For years Redwood Theater owner Tim Patterson has seen many close calls in the crosswalk outside his downtown Brookings business.

"It's only a matter of time before somebody gets seriously hurt," Patterson said.

He'd like to see the current crosswalk signals andndash; constantly flashing yellow lights andndash; replaced with a regular stop light or, at least, a bright signal light embedded in the ground that catches motorists' attention.

For now, though, he and others will have to settle for an upgrade to the existing signal that will allow pedestrians to activate the flashing yellow lights before crossing the street.

On Monday, the Brookings City Council approved a $15,000 crosswalk upgrade, with the Oregon Department of Transportation (ODOT) paying for $4,500 of the cost. The city will pay $10,500 using streets system replacement funds. The modification is expected to happen in about six months.

Brookings City Manager Gary Milliman told the council that "staff has had requests to improve the Chetco Avenue pedestrian crosswalk ... due to past collisions and continued concern over pedestrian visibility and safety."

After talking with ODOT officials about the situation, ODOT recommended modifying the existing flashing lights mounted above the street to flash faster but only when activated by a pedestrian.

"This will get the attention of motorists much better than a constantly flashing light," Milliman said.

ODOT spokesman Dan Latham said the new, rapid-flashing lights have proven to be about 80 percent more effective than the current system.

Oregon law requires that motorists stop when a person enters a crosswalk and remain stopped until that person is no longer in front of the vehicle's lane and the adjacent lane. This is different than California law, which requires motorists to remain stopped until the pedestrian is completely out of the crosswalk.Originally, the city wanted to have a flashing red light, but "ODOT will not entertain a flashing red light at this time," Latham said.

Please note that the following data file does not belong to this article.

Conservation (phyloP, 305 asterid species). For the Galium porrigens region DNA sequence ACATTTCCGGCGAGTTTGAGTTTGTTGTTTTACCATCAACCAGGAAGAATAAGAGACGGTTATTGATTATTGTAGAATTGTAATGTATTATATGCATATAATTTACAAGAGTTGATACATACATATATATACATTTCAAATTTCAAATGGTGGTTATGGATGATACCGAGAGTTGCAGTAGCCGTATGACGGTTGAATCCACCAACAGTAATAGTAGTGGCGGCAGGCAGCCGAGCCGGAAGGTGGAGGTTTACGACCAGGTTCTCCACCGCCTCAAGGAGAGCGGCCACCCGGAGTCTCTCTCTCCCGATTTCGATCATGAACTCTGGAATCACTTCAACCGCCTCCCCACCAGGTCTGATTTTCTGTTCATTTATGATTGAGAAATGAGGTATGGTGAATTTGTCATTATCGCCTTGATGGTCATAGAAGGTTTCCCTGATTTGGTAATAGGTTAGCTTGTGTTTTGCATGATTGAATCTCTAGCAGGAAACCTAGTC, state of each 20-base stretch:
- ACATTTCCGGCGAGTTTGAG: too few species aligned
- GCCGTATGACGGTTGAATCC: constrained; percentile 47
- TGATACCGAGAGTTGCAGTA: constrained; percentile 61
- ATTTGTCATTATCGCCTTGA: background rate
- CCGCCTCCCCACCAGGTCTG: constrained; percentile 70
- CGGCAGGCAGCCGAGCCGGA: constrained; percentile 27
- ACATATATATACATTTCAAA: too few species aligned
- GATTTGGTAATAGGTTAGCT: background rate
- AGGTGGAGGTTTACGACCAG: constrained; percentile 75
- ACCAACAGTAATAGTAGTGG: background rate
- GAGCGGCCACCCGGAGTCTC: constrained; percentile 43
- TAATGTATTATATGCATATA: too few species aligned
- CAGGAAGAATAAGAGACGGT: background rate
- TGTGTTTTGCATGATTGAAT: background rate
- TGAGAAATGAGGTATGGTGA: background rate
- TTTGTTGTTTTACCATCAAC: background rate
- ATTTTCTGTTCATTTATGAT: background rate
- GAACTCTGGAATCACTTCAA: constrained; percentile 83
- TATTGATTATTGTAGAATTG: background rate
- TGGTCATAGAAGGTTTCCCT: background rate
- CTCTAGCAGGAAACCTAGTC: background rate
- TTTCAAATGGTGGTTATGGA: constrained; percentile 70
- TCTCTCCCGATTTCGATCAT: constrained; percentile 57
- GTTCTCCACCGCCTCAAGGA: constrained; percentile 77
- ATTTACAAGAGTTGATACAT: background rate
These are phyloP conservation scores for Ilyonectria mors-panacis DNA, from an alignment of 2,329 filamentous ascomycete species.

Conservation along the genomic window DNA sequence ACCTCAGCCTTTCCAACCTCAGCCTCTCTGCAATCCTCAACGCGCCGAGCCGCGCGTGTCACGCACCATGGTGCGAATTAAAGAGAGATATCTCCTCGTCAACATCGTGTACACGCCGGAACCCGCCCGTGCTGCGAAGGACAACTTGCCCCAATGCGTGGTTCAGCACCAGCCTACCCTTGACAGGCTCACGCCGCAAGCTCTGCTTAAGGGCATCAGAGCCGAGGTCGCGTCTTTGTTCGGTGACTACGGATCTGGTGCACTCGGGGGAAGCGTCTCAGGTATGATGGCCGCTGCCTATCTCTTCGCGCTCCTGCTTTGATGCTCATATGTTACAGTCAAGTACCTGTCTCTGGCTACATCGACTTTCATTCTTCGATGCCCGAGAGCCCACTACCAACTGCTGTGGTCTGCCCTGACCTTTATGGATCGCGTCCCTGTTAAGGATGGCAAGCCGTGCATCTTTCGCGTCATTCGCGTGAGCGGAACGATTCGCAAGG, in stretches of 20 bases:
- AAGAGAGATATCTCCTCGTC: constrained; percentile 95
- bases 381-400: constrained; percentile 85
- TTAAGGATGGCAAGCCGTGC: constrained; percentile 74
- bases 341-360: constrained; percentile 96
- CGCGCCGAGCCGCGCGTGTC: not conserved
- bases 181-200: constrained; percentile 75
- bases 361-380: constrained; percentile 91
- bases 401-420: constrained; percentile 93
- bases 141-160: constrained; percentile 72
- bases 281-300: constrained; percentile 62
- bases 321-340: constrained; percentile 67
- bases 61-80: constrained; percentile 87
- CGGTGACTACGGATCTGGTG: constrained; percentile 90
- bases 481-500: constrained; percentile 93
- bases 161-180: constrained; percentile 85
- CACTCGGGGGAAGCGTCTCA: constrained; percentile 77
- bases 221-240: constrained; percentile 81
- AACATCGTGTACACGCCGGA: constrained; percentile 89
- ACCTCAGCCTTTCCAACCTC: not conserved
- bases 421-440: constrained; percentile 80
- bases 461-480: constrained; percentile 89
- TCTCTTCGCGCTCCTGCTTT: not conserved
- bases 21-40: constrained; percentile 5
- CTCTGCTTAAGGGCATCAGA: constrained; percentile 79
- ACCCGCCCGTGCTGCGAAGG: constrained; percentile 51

In 2000, at the urging of city officials, ODOT installed a new crosswalk and signs in front of the Redwood Theater.

That helped, but didn't go far enough, Patterson said. He likes the idea of installing "in-pavement lights" across the highway, like the signal he observed recently in the city of Ukiah, Calif.

"It lights up the sky. There's no question that someone is crossing the street," he said.

Milliman said the city originally requested that ODOT install such a light signal, but the agency "said it is not an approved traffic control device on state highways in Oregon.

Milliman said the devices have been approved in California, including Fort Bragg, where one was installed 15 years ago. Milliman was city manager of Fort Bragg at the time.

Latham said ODOT chief engineer has not approve the in-pavement system due to lack of evidence that it is more efficient than existing systems.

"It looks neat, but we have yet to see enough documentation to justify the expense," he said.

In addition to spending $15,000 to $25,000 to install such a system, it then has to be maintained and kept clear of debris, he said.

The rapid-flashing system is "is not expensive and has been proven to be effective," he added.

Brookings Public Works Director Loree Pryce said the city has not given up on installing in-pavement warning lights, but maintenance costs are an issue.

"We were considering in-pavement pedestrian activated flashing beacons for Railroad Street crosswalk but research with other cities has shown there are higher than expected maintenance costs," Pryce said.

"I can't say I have given up on the idea of installing these types of lights in the future, but I wanted to make sure the city doesn't get into a longer term financial commitment to keep them working.

Staff wants to look into it more before recommending them to the council," she said.